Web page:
Have you listened to any of these taxpayer-funded podcast?
As a serial podcast listener, I can confirm what you all already know: Everyone has a podcast now. As we learned this year, that “everyone” includes the CIA, which hopes its show, The Langley Files, will make you forget some of the very bad things it’s done. (The title makes it sound a lot more interesting than it is.) However, it seems the CIA isn’t the only U.S. government agency looking to vibe with cool kids via pods.
I was alerted to the existence of additional podcasts paid for by American taxpayer dollars when I received an innocent email from the Food and Drug Administration in October. “Listen to the TechTalk Podcast on Data Exchange,” the email told me. My response: the what?
First off, that is not a good call to action. Just seeing “data exchange” was enough to make my eyes begin to droop. But wait, there’s more! It turns out it wasn’t even called the TechTalk Podcast on Data Exchange, but rather the New Era of Smarter Food Safety TechTalk Podcast. Oof. I feel like I need coffee now.
The CIA and the FDA are not alone. I found more than half a dozen podcast projects helmed by the U.S. government. Some are published quarterly, some are published weekly, and some are published every couple of days. As is to be expected, some agencies started their podcast and then threw their hands up in the air and abandoned it. It’s also a possibility, I imagine, that they just got buried in too much bureaucratic work to continue.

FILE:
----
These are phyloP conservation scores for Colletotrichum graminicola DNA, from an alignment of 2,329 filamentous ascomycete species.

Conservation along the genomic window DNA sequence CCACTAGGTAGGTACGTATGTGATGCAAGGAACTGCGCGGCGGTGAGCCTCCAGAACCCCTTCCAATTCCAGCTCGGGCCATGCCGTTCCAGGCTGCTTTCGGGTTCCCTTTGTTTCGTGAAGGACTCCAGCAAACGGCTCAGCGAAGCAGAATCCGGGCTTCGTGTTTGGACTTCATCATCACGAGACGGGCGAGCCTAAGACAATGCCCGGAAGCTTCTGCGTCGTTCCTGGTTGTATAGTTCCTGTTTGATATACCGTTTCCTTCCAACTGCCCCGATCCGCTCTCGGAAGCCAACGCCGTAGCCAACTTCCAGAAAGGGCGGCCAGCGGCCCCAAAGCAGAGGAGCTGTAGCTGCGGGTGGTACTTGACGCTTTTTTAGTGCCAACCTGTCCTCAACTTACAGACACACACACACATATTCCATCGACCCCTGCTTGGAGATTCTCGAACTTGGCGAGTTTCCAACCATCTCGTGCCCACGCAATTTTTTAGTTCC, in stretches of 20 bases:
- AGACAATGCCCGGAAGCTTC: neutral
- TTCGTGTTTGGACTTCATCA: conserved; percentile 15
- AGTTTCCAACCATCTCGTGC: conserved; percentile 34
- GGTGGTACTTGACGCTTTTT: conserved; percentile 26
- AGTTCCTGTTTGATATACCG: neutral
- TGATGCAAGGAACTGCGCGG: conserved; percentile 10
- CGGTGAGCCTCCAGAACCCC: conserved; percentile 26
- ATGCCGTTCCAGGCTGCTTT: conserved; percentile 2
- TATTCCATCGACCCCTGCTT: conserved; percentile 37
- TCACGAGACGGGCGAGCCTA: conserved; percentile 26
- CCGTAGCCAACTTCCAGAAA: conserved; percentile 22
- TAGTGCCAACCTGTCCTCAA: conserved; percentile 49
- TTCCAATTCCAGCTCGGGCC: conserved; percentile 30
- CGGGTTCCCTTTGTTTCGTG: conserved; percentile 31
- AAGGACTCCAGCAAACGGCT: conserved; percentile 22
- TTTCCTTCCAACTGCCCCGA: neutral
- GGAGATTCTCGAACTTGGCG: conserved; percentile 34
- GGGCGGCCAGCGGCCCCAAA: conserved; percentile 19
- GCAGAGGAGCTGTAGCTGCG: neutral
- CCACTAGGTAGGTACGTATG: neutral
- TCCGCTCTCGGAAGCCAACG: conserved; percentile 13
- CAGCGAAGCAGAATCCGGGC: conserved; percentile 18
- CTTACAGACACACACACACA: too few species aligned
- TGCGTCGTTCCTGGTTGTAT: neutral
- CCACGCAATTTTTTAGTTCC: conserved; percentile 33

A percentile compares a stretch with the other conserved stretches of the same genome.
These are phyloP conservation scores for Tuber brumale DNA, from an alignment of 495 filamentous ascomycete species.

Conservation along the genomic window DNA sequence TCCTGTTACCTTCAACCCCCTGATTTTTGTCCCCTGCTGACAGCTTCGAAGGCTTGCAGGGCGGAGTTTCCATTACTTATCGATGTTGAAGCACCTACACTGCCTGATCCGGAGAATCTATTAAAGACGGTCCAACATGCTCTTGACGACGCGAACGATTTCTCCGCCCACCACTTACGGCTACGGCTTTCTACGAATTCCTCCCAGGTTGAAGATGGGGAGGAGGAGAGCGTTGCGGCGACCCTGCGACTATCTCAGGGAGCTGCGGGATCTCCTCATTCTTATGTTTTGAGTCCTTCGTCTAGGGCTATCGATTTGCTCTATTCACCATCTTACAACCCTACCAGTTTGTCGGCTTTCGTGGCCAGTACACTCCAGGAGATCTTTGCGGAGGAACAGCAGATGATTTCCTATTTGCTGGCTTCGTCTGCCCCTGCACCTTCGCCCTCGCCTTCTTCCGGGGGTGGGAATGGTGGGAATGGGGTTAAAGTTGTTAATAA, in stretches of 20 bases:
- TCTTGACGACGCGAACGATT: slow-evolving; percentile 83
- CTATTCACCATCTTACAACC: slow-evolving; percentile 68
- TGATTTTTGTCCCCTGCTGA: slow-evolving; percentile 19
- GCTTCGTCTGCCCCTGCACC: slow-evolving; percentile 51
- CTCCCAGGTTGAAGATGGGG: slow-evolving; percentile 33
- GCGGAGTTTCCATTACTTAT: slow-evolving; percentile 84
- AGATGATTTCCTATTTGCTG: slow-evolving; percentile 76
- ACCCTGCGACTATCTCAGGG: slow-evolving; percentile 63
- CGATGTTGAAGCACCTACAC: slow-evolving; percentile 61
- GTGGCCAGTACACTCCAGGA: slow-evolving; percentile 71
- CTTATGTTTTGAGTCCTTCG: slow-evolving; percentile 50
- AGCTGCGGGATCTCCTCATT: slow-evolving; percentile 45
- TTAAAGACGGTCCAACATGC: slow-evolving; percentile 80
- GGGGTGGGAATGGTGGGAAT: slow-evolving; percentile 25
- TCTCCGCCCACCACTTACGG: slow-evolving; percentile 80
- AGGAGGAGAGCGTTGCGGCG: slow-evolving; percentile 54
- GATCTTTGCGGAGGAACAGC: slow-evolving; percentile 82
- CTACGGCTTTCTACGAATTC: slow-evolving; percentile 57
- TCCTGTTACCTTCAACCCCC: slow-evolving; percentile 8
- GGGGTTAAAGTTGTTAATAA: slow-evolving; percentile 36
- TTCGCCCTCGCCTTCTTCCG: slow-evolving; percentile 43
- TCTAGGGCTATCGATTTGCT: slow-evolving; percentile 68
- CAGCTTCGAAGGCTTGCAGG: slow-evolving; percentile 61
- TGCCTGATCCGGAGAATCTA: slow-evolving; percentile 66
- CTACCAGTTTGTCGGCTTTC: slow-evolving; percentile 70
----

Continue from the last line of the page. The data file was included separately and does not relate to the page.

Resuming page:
Overall, the thing that stuck out to me the most about these taxpayer-funded podcasts is the topics they focus on. The government likes to talk about some really geeky government things. From weekly morbidity reports and social security numbers to SAM.gov and the U.S. Digital Corps, there’s a podcast episode to tell you all about it.
Click through to check out the various number of strange and bureaucratic things the government thought were interesting enough to put in a podcast.
CDC MMWR Podcast
The Centers for Disease Control and Prevention is a frequent podcaster and releases episodes of its MMWR Weekly Briefing show every week. However, you might not be interested unless you’re a doctor, nurse, epidemiologist, or other type of scientist, the agency /warns/ explains.
MMWR Weekly Briefing summarizes the latest scientific information published in the CDC’s Morbidity and Mortality Weekly Report. The report is “the voice of the CDC,” according to the agency, and highlights notable investigations in public health. It also provides public health recommendations. I’m ashamed to say that I couldn’t get through an episode and lost interest, but then again, I’m not the target audience! Bafflingly, MMWR Weekly Briefing has a 4-star rating on Apple Podcasts.
Social Security Publications Podcast
I have to admit, the first thing that came to my mind when I saw that the Social Security Administration had a podcast was, “But what is it going to talk about?!”